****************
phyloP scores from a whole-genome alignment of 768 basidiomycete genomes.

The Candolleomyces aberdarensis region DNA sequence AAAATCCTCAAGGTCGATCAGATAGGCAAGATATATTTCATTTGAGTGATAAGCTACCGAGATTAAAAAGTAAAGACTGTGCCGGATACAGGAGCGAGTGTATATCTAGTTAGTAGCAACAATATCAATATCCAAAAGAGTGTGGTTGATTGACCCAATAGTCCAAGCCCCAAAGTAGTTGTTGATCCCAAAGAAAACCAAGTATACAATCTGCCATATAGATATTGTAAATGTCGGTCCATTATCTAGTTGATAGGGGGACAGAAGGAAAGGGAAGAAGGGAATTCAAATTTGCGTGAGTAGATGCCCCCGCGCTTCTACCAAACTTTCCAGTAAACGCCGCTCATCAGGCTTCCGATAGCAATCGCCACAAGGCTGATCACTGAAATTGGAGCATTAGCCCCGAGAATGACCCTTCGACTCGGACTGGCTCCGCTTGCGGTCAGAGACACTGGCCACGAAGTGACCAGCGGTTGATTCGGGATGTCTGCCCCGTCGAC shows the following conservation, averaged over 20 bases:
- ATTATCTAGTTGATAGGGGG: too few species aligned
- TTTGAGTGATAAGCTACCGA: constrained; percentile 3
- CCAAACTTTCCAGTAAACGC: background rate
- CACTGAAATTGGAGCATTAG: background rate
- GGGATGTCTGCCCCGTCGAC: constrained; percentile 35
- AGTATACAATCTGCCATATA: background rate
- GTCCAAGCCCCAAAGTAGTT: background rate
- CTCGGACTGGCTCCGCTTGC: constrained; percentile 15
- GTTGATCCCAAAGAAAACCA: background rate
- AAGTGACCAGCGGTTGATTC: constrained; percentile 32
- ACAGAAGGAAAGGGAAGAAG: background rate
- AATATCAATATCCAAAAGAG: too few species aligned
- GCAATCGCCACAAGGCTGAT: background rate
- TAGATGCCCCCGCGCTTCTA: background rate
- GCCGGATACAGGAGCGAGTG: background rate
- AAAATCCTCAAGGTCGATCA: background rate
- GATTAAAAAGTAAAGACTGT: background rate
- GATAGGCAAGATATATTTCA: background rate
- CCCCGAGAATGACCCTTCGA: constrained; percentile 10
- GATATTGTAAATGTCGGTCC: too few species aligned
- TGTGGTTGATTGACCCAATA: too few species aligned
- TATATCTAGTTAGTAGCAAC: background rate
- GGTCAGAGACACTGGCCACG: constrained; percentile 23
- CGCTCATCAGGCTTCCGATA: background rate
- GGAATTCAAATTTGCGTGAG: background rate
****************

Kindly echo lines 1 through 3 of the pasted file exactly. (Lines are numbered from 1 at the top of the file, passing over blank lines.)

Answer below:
phyloP scores from a whole-genome alignment of 768 basidiomycete genomes.

The Candolleomyces aberdarensis region DNA sequence AAAATCCTCAAGGTCGATCAGATAGGCAAGATATATTTCATTTGAGTGATAAGCTACCGAGATTAAAAAGTAAAGACTGTGCCGGATACAGGAGCGAGTGTATATCTAGTTAGTAGCAACAATATCAATATCCAAAAGAGTGTGGTTGATTGACCCAATAGTCCAAGCCCCAAAGTAGTTGTTGATCCCAAAGAAAACCAAGTATACAATCTGCCATATAGATATTGTAAATGTCGGTCCATTATCTAGTTGATAGGGGGACAGAAGGAAAGGGAAGAAGGGAATTCAAATTTGCGTGAGTAGATGCCCCCGCGCTTCTACCAAACTTTCCAGTAAACGCCGCTCATCAGGCTTCCGATAGCAATCGCCACAAGGCTGATCACTGAAATTGGAGCATTAGCCCCGAGAATGACCCTTCGACTCGGACTGGCTCCGCTTGCGGTCAGAGACACTGGCCACGAAGTGACCAGCGGTTGATTCGGGATGTCTGCCCCGTCGAC shows the following conservation, averaged over 20 bases:
- ATTATCTAGTTGATAGGGGG: too few species aligned